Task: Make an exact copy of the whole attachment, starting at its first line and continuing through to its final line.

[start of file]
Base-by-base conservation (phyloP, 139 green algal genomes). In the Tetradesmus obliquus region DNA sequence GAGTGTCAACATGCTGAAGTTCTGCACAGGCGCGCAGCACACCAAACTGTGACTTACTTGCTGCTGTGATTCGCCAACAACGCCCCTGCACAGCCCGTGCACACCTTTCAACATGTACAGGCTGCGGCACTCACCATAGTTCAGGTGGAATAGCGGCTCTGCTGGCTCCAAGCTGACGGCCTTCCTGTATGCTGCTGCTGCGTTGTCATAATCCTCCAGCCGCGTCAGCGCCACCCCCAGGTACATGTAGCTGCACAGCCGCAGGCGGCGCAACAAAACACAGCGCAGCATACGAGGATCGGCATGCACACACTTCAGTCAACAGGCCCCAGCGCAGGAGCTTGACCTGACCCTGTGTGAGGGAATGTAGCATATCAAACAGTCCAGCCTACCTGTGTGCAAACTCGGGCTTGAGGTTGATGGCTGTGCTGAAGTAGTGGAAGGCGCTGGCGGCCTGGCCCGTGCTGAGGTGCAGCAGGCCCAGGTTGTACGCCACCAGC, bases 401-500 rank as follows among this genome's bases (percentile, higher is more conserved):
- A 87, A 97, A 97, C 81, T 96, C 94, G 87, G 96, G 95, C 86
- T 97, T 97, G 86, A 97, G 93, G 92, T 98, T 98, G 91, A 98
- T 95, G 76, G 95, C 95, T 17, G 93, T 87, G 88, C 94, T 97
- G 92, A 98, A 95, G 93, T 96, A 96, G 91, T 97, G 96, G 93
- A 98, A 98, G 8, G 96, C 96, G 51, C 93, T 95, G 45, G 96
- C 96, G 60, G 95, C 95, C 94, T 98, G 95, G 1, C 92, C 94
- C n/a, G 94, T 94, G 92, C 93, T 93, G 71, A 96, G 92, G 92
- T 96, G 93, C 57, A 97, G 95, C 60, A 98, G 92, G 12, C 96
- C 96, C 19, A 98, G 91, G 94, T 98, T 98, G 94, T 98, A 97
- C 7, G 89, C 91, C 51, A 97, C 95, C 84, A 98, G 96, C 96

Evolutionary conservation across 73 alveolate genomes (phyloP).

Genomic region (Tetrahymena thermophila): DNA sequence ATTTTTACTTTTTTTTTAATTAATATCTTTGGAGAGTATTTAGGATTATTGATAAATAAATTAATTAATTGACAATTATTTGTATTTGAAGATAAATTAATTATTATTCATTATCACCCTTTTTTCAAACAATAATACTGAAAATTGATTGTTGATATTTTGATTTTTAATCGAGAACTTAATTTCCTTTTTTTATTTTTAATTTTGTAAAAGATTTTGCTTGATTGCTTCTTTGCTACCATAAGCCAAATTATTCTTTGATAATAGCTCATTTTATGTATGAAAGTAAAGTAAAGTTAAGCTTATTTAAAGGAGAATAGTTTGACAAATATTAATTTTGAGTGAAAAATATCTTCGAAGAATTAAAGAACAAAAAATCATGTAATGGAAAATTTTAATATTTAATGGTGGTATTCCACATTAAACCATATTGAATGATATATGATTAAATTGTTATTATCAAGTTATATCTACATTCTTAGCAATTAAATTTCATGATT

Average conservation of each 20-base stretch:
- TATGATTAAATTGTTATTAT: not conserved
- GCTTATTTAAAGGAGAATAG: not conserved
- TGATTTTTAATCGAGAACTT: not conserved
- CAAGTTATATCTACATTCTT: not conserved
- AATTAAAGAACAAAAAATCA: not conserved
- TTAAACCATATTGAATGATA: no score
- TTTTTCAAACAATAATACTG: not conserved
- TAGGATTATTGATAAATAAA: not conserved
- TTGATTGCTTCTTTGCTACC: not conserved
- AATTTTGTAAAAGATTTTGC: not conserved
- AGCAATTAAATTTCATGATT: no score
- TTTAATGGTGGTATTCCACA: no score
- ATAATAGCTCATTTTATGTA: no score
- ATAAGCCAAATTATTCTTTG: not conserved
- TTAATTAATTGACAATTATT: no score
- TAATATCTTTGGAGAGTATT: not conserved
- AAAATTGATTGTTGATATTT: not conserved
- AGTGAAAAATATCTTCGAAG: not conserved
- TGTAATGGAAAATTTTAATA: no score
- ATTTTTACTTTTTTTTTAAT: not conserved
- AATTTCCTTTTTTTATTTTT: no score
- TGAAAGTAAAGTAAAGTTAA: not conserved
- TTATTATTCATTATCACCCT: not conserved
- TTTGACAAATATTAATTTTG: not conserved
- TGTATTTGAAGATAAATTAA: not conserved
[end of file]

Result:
Base-by-base conservation (phyloP, 139 green algal genomes). In the Tetradesmus obliquus region DNA sequence GAGTGTCAACATGCTGAAGTTCTGCACAGGCGCGCAGCACACCAAACTGTGACTTACTTGCTGCTGTGATTCGCCAACAACGCCCCTGCACAGCCCGTGCACACCTTTCAACATGTACAGGCTGCGGCACTCACCATAGTTCAGGTGGAATAGCGGCTCTGCTGGCTCCAAGCTGACGGCCTTCCTGTATGCTGCTGCTGCGTTGTCATAATCCTCCAGCCGCGTCAGCGCCACCCCCAGGTACATGTAGCTGCACAGCCGCAGGCGGCGCAACAAAACACAGCGCAGCATACGAGGATCGGCATGCACACACTTCAGTCAACAGGCCCCAGCGCAGGAGCTTGACCTGACCCTGTGTGAGGGAATGTAGCATATCAAACAGTCCAGCCTACCTGTGTGCAAACTCGGGCTTGAGGTTGATGGCTGTGCTGAAGTAGTGGAAGGCGCTGGCGGCCTGGCCCGTGCTGAGGTGCAGCAGGCCCAGGTTGTACGCCACCAGC, bases 401-500 rank as follows among this genome's bases (percentile, higher is more conserved):
- A 87, A 97, A 97, C 81, T 96, C 94, G 87, G 96, G 95, C 86
- T 97, T 97, G 86, A 97, G 93, G 92, T 98, T 98, G 91, A 98
- T 95, G 76, G 95, C 95, T 17, G 93, T 87, G 88, C 94, T 97
- G 92, A 98, A 95, G 93, T 96, A 96, G 91, T 97, G 96, G 93
- A 98, A 98, G 8, G 96, C 96, G 51, C 93, T 95, G 45, G 96
- C 96, G 60, G 95, C 95, C 94, T 98, G 95, G 1, C 92, C 94
- C n/a, G 94, T 94, G 92, C 93, T 93, G 71, A 96, G 92, G 92
- T 96, G 93, C 57, A 97, G 95, C 60, A 98, G 92, G 12, C 96
- C 96, C 19, A 98, G 91, G 94, T 98, T 98, G 94, T 98, A 97
- C 7, G 89, C 91, C 51, A 97, C 95, C 84, A 98, G 96, C 96

Evolutionary conservation across 73 alveolate genomes (phyloP).

Genomic region (Tetrahymena thermophila): DNA sequence ATTTTTACTTTTTTTTTAATTAATATCTTTGGAGAGTATTTAGGATTATTGATAAATAAATTAATTAATTGACAATTATTTGTATTTGAAGATAAATTAATTATTATTCATTATCACCCTTTTTTCAAACAATAATACTGAAAATTGATTGTTGATATTTTGATTTTTAATCGAGAACTTAATTTCCTTTTTTTATTTTTAATTTTGTAAAAGATTTTGCTTGATTGCTTCTTTGCTACCATAAGCCAAATTATTCTTTGATAATAGCTCATTTTATGTATGAAAGTAAAGTAAAGTTAAGCTTATTTAAAGGAGAATAGTTTGACAAATATTAATTTTGAGTGAAAAATATCTTCGAAGAATTAAAGAACAAAAAATCATGTAATGGAAAATTTTAATATTTAATGGTGGTATTCCACATTAAACCATATTGAATGATATATGATTAAATTGTTATTATCAAGTTATATCTACATTCTTAGCAATTAAATTTCATGATT

Average conservation of each 20-base stretch:
- TATGATTAAATTGTTATTAT: not conserved
- GCTTATTTAAAGGAGAATAG: not conserved
- TGATTTTTAATCGAGAACTT: not conserved
- CAAGTTATATCTACATTCTT: not conserved
- AATTAAAGAACAAAAAATCA: not conserved
- TTAAACCATATTGAATGATA: no score
- TTTTTCAAACAATAATACTG: not conserved
- TAGGATTATTGATAAATAAA: not conserved
- TTGATTGCTTCTTTGCTACC: not conserved
- AATTTTGTAAAAGATTTTGC: not conserved
- AGCAATTAAATTTCATGATT: no score
- TTTAATGGTGGTATTCCACA: no score
- ATAATAGCTCATTTTATGTA: no score
- ATAAGCCAAATTATTCTTTG: not conserved
- TTAATTAATTGACAATTATT: no score
- TAATATCTTTGGAGAGTATT: not conserved
- AAAATTGATTGTTGATATTT: not conserved
- AGTGAAAAATATCTTCGAAG: not conserved
- TGTAATGGAAAATTTTAATA: no score
- ATTTTTACTTTTTTTTTAAT: not conserved
- AATTTCCTTTTTTTATTTTT: no score
- TGAAAGTAAAGTAAAGTTAA: not conserved
- TTATTATTCATTATCACCCT: not conserved
- TTTGACAAATATTAATTTTG: not conserved
- TGTATTTGAAGATAAATTAA: not conserved